Mississippi State coach on Flyers: ‘They know how to win close games’

Crutcher’s big game one reason Dayton prevailed Saturday

Credit: ©Scott Cunningham

Credit: ©Scott Cunningham

Dayton Flyers guard Jalen Crutcher had just played 50 minutes in a game for the first time in his life, and he was tired. He had no problem admitting that in a phone interview Saturday after an 85-82 double-overtime victory against Mississippi State in Atlanta.

Crutcher wasn’t surprised he never left the court at State Farm Arena. He played all 40 minutes of regulation and remained in the game for each of the five-minute overtime periods.

“I knew that I probably wasn’t going to come out,” Crutcher said.

Although Crutcher fell far short of the Dayton record for minutes played in a game, he became the first Dayton player in this century to play 50 minutes.

Kevin Conrad and Mike Kanieski both played 62 minutes in a five-overtime game against Providence in 1982.

This was Dayton’s 10th double-overtime game since 2000. Jordan Davis is the only player who has come close to playing every minute. He recorded 49 minutes in an 86-82 double-overtime loss at Massachusetts in 2018. Crutcher played 40 minutes in that game, and two seasons ago when Dayton won 89-86 at St. Bonaventure in its last double-overtime game, Crutcher played 41 minutes.

Dayton needed every minute Saturday from Crutcher, who scored 23 points on 8-of-18 shooting with four assists and six turnovers. He made 3 of 8 3-pointers, impressing Mississippi State coach Ben Howland with his range.

“I give them credit,” Howland said. “I’m not kidding you, tonight Crutcher, all three of his 3s were 24 to 27 feet out. They were big-time NBA 3s. Guy’s a really good player. He’s an absolute stud. And you can see why that team went 29-2 last season. They know how to win close games.”

Crutcher wasn’t the only reason Dayton improved to 3-1. Here are three more:

1. Ibi Watson’s big shots: Watson missed his first four shots but then made 5 of 8, finishing with 21 points. He also made 8 of 9 free throws, including two with five seconds left in the second half that would have won the game if Mississippi State’s Iverson Molinar hadn’t scored the tying basket at the buzzer.

Watson’s two biggest field goals came in the second overtime: a 3-pointer to tie the game with 2:47 to play and a jump shot that gave Dayton an 81-78 lead with 32 seconds remaining.

That latter shot came after Watson dribbled from the 3-point line down the left side of the paint with all his teammates watching from behind the 3-point line except Jordy Tshimanga. He floated the jump shot to his right over two defenders as his body drifted through the air the opposite way. It was a difficult shot, to say the least.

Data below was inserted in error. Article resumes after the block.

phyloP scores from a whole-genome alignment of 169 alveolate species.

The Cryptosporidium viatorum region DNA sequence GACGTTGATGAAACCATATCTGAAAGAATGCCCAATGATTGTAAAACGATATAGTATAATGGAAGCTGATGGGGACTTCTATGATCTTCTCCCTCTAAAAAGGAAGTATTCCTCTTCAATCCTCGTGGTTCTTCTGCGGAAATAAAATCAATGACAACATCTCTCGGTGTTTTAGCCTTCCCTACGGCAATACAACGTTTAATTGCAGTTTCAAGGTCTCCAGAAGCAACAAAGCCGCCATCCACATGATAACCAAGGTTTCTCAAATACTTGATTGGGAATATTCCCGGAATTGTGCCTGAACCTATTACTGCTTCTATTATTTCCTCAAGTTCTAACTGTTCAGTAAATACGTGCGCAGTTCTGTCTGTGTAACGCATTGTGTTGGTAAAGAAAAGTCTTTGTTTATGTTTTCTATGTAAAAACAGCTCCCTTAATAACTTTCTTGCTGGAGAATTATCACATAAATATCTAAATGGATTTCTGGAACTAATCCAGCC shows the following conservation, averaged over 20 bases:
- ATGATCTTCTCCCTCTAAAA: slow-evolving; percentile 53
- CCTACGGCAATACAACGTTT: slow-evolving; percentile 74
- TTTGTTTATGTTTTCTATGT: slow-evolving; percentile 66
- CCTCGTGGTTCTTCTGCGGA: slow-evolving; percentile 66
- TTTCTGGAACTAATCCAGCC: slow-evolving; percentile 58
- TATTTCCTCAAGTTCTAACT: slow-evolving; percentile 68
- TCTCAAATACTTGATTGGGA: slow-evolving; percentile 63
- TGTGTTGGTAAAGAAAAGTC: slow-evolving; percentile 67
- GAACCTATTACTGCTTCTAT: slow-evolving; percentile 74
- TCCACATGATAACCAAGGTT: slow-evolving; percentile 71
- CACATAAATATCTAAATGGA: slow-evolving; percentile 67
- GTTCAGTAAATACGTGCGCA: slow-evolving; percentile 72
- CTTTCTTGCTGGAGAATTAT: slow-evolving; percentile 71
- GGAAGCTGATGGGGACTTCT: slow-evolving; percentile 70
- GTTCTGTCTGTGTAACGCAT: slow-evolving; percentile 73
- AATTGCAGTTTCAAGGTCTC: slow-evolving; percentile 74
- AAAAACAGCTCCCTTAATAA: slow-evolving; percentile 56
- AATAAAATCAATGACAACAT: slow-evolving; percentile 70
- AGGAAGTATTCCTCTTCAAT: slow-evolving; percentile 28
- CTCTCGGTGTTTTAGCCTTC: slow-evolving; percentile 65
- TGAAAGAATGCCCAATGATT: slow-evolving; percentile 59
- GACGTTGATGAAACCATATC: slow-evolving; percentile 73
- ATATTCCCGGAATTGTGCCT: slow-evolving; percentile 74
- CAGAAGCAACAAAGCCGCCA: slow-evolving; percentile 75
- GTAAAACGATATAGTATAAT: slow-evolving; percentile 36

“I’m confident in the shots I get when I get open looks,” said Watson, who leads Dayton with 19.8 points per game. “Coach (Anthony) Grant drew up a great play. Everyone did their job.”

2. R.J. Blakney’s moment: The freshman has turned into Dayton’s top sixth man. After playing a total of eight minutes in the first two games, he has played 49 minutes the last two games.

Blakney played nine minutes in the first half, 11 minutes in the second half and all but one minute in the overtime period. He replaced Rodney Chatman, who fouled out a minute into the first overtime after playing his best game of the season (15 points on 6-of-9 shooting), and then didn’t leave the court.

Blakney missed his first 3-point attempt with 1:18 to go in the second half and Dayton leading 62-59. One of the ESPNU announcers said Dayton probably didn’t want the freshman taking a shot in that moment.

However, Blakney got another chance in the first overtime. Watson dribbled down the lane and, when three defenders converged on him, passed to a wide-open Blakney in the corner. Blakney didn’t hesitate and made the game-tying shot with 16 seconds to play.

“R.J.’s going to be really good,” Crutcher said. “I love how he plays. He has no fear when he gets on the court. He’s been like that since day one.”

Credit: ©Scott Cunningham

Credit: ©Scott Cunningham

3. Mississippi State’s free-throw woes: While Dayton is shooting 75.3 percent at the line, which would be its best mark since 2012 (77.7), its opponents are shooting 58.1 percent. That’s the eighth-worst mark in the country for a group of opponents.

Mississippi State had been hot and cold from the line. It made 8 of 27 in a season-opening loss to Clemson but then shot better than 72 percent in three straight games. It made 20 of 33 in a victory against Jackson State and then 9 of 22 against Dayton.

“We lost to a very good team,” Howland said. “It’s really gut-wrenching to lose while shooting 9 of 22 at the foul line. We’ve been doing a good job from the foul line since the first game when we were horrible and again today it came back and bit us. We shoot a lot of foul shots every day in practice. There were three of them that were front ends of 1 and 1.”

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